BARRINGTON — Terrell Brown’s sizeable basketball potential is now coming to fruition and the basketball world is taking notice.

BARRINGTON — Terrell Brown’s sizeable basketball potential is now coming to fruition and the basketball world is taking notice.

Brown, a 6-foot-9 forward from East Providence, is a well-groomed hoop prospect. Taking a lead from his grandfather, former University of Rhode Island forward Vic Soares, Brown has hit all the right spots on a pathway to a Division I scholarship. He’s played on high-end AAU teams for three years with the Boston Amateur Basketball Club and enjoyed two stints training with the best players in the country for USA Basketball in Colorado.

More importantly, he’s faced a slew of talent every day for the last two seasons on loaded teams at St. Andrew’s and is seen as one of the best high school juniors in the East. Brown was an invited guest at Midnight Madness festivities at both URI and Providence College last week, and schools like Xavier, Boston College, Minnesota and Iowa State are actively recruiting the 16-year old junior big man.

“It’s exciting but it’s been a lot of hard work. I know I’m getting better and I just want to show what I can do this year,” Brown said before a recent BABC game.

Probably the best way to put Brown’s rise into perspective is that so many college coaches are intrigued by a player who’s still waiting to be a regular on his own team. Brown is the rare prospect who hasn’t repeated a grade or hopped schools to bolster his athletic profile. He has no advisors or “people,” according to St. Andrew’s coach Mike Hart, who credits the job Brown’s family has done raising him.

Because he only turned 16 last summer, Brown has yet to be a regular for BABC’s top team and he sat behind nine seniors on last year’s St. Andrew’s team. That said, plenty of scouts left Saints games asking about the tall, thin sophomore who showed a nice shooting touch in his limited minutes.

“Terrell played behind some very good players last year,” said Hart, noting that his top big man (Bonzie Colson) is now at Notre Dame. “He’s had an excellent fall with AAU, and for the coaches who have come to our open gym runs. This is the year I think he’ll remove the word potential from next to his name.”

Brown says that sitting and doing a lot of watching the last two years at St. Andrew’s “was real frustrating. I had Bonzie and Henry (Bolton, who is now at Utah State) leading in my freshman and sophomore year. Now it’s me. I’ll be ready for it.”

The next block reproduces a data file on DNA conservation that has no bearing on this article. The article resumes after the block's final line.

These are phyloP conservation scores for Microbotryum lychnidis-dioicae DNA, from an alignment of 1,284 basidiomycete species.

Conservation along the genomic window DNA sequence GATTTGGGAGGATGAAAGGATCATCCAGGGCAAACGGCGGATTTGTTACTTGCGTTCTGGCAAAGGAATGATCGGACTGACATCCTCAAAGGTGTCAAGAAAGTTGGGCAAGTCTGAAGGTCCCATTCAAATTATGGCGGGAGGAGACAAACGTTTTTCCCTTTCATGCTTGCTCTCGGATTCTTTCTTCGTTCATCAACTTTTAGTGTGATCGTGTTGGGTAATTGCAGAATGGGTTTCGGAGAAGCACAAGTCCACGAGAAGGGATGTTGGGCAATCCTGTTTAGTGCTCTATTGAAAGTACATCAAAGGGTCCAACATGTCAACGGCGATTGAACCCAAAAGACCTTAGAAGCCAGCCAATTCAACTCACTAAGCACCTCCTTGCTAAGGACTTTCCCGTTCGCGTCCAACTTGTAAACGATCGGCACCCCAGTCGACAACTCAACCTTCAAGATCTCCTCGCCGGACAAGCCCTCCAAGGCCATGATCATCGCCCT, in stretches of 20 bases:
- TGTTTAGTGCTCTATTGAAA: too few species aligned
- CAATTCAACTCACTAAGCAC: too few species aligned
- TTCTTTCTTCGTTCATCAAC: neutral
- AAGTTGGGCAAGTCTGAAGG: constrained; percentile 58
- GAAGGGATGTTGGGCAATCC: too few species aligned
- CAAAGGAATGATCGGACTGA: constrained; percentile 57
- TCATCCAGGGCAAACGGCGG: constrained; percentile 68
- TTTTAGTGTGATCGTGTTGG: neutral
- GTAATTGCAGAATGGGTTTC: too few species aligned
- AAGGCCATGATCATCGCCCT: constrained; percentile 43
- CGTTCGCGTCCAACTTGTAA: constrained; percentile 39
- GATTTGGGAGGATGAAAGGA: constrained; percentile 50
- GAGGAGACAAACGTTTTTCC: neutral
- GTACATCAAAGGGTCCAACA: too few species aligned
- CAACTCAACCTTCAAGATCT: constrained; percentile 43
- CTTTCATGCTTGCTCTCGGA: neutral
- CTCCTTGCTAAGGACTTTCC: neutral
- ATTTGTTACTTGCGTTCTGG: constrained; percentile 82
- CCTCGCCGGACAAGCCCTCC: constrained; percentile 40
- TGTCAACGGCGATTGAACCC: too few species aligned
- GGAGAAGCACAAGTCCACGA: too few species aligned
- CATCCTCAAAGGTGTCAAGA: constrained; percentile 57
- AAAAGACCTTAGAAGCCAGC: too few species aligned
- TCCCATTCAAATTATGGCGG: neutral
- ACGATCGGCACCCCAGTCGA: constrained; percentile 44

Brown was one of 32 players invited to attend training camp in July for the USA Under-17 national team. He did not make a cut to the team’s 12 finalists but was one of only six 16-year-olds in camp.

“No one really saw him on our ninth- and 10th-grade team, but a lot of coaches were at the USA Basketball tryout and Terrell acquitted himself well there,” said Leo Papile, the legendary coach/founder of the BABC and former chief scout for the Boston Celtic. “The intriguing thing about him is not only his size and length and shooting touch, but his age. He’s gained 40 pounds with us in two years and he’s not a man yet.”

Brown said he now weighs 207 pounds after training at St. Andrew’s and with his grandfather, who now works as a guard with the R.I. Dept. of Corrections. Where Brown was previously content to stand on the perimeter and shoot over guards, he says he’s now more comfortable working inside as well.

“I’m getting to be more of a post player and I think I’m really a face-up four (forward),’ he said. “On defense, I think I can guard fours and threes.”

The added size and strength should help overcome a knock on Brown that he’s not as aggressive as scouts would like. Papile says he pushes Brown to rebound more consistently, “but all the markers are pointing in the proper direction with him.”

Hart says that Brown and 6-9 transfer Duncan Ozburn are the biggest players on his roster, and work Brown has done with assistant coach John O’Shea on post play has gone well. “Terrell can coast at times, but he’s running harder and working harder than ever before. If he’s playing hard, he’s not coming out of the game for us,” Hart said.

Brown says he’s “very interested” in both URI and PC but is clearly intrigued by interest from other schools, too. Hart has sent 19 of his players to Division I colleges but he’s never had a homegrown big man.

“I think he could still grow to about seven feet, and Rhode Island hasn’t had a big player at a high school in our state in a long time,” said Hart. “It’s a nice treat for our state and it couldn’t happen to a nicer young man.”